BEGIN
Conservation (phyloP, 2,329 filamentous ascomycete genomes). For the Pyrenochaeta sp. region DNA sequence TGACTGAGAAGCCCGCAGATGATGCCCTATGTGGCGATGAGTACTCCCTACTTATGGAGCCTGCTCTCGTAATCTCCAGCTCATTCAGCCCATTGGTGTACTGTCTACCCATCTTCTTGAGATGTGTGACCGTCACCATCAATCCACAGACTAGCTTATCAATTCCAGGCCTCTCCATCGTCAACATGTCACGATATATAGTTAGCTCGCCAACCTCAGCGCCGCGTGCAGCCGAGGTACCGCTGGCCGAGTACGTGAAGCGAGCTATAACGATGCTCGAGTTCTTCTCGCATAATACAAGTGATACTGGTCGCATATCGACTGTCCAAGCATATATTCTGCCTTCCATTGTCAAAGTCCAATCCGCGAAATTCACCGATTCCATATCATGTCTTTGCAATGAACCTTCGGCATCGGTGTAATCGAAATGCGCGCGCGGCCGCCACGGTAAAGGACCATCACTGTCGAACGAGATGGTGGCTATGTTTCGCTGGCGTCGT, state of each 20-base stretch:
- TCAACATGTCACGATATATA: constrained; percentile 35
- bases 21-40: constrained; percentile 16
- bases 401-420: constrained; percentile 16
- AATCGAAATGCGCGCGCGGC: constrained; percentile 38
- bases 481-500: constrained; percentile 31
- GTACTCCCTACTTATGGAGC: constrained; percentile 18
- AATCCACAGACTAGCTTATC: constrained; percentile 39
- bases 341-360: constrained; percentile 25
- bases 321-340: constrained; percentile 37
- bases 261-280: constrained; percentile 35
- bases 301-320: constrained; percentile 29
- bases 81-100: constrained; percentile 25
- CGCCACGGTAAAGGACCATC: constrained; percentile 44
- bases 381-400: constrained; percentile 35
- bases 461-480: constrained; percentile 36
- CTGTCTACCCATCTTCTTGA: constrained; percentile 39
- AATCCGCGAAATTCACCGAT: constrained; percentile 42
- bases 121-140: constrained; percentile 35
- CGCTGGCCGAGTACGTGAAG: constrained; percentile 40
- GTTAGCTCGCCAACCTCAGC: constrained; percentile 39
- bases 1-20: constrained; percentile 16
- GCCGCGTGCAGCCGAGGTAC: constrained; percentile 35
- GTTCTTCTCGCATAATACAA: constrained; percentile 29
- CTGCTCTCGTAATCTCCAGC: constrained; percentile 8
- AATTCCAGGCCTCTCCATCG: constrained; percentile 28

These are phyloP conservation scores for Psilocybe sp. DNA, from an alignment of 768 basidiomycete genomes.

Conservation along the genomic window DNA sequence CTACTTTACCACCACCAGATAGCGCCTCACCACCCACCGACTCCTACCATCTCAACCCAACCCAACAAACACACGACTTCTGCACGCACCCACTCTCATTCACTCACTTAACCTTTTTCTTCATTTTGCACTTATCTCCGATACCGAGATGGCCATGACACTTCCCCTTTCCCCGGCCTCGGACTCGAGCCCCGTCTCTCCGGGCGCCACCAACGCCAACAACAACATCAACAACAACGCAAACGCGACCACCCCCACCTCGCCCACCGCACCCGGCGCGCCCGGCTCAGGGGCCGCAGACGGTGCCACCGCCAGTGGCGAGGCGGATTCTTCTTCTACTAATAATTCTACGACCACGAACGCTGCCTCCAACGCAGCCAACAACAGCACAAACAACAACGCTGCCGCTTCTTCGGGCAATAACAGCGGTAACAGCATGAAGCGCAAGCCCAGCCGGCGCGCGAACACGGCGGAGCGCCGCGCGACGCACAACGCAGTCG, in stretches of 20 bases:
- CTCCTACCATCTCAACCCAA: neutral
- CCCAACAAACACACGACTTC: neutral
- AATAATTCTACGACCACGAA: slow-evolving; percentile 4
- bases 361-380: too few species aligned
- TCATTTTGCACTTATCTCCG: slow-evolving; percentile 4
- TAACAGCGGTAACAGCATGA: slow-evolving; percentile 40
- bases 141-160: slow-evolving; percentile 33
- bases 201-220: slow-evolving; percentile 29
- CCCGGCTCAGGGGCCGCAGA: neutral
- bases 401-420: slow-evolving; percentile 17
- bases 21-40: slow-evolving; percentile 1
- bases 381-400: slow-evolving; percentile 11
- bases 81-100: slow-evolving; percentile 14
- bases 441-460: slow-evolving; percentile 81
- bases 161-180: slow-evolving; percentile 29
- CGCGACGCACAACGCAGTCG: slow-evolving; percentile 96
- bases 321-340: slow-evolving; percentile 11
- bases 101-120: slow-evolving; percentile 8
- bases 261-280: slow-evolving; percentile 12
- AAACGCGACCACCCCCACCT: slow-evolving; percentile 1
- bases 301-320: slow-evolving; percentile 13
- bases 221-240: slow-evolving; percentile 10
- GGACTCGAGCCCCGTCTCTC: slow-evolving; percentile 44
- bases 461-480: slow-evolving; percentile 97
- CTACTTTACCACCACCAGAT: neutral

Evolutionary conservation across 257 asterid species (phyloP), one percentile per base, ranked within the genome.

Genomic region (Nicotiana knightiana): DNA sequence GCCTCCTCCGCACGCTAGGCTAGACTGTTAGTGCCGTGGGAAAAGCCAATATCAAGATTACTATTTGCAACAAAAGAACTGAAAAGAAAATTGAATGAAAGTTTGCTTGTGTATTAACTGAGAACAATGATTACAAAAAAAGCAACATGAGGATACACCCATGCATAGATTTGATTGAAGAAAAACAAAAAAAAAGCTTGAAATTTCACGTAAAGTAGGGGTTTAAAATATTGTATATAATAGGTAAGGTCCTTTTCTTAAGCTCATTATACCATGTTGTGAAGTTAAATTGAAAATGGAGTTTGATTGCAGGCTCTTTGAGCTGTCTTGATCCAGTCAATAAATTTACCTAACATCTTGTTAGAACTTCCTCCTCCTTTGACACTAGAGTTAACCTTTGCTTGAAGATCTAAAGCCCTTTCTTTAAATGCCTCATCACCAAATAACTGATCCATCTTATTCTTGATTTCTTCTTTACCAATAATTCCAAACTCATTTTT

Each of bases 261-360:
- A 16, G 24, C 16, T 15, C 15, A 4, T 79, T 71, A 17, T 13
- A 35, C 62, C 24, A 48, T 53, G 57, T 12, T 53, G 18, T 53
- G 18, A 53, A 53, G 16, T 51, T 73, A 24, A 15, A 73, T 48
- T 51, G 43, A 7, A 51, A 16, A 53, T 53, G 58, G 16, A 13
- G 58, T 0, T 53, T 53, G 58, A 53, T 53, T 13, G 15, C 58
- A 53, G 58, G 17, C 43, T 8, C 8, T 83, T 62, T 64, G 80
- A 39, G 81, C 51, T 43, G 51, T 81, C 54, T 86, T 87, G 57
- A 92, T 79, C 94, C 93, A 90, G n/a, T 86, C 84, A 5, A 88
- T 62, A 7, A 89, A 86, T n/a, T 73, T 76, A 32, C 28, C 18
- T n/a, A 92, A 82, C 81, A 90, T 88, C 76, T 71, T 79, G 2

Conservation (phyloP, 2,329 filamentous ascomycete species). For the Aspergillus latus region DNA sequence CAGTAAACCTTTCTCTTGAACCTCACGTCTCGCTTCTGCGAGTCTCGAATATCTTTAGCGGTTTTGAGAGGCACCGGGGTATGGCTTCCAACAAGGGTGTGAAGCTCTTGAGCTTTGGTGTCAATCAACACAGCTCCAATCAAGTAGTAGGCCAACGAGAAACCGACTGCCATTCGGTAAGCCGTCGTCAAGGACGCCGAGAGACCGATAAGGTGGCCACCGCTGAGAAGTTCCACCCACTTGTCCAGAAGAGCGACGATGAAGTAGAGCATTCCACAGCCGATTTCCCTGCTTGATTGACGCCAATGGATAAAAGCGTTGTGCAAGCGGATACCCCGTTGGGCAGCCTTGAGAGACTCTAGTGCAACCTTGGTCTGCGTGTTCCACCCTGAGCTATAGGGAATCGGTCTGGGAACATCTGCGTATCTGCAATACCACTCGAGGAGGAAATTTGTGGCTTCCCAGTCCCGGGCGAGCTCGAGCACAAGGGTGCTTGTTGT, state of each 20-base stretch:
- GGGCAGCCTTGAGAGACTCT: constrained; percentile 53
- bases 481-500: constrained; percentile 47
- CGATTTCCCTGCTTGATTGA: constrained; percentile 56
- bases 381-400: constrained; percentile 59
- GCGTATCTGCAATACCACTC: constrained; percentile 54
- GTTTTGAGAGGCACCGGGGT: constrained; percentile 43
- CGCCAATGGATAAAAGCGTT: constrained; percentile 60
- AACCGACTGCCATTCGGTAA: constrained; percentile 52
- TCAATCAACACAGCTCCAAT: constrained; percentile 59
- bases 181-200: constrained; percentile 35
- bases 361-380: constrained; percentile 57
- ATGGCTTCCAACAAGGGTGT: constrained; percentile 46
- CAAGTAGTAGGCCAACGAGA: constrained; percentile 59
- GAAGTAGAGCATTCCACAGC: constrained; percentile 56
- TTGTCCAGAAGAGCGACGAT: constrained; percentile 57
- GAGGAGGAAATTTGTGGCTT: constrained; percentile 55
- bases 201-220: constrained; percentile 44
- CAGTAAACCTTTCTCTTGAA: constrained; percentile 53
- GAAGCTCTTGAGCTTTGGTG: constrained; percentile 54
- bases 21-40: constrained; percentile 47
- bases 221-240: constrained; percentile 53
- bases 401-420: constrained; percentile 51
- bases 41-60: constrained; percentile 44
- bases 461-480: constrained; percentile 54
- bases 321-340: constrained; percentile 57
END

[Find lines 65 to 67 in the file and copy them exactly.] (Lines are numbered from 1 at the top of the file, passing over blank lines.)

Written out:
- T 62, A 7, A 89, A 86, T n/a, T 73, T 76, A 32, C 28, C 18
- T n/a, A 92, A 82, C 81, A 90, T 88, C 76, T 71, T 79, G 2

Conservation (phyloP, 2,329 filamentous ascomycete species). For the Aspergillus latus region DNA sequence CAGTAAACCTTTCTCTTGAACCTCACGTCTCGCTTCTGCGAGTCTCGAATATCTTTAGCGGTTTTGAGAGGCACCGGGGTATGGCTTCCAACAAGGGTGTGAAGCTCTTGAGCTTTGGTGTCAATCAACACAGCTCCAATCAAGTAGTAGGCCAACGAGAAACCGACTGCCATTCGGTAAGCCGTCGTCAAGGACGCCGAGAGACCGATAAGGTGGCCACCGCTGAGAAGTTCCACCCACTTGTCCAGAAGAGCGACGATGAAGTAGAGCATTCCACAGCCGATTTCCCTGCTTGATTGACGCCAATGGATAAAAGCGTTGTGCAAGCGGATACCCCGTTGGGCAGCCTTGAGAGACTCTAGTGCAACCTTGGTCTGCGTGTTCCACCCTGAGCTATAGGGAATCGGTCTGGGAACATCTGCGTATCTGCAATACCACTCGAGGAGGAAATTTGTGGCTTCCCAGTCCCGGGCGAGCTCGAGCACAAGGGTGCTTGTTGT, state of each 20-base stretch: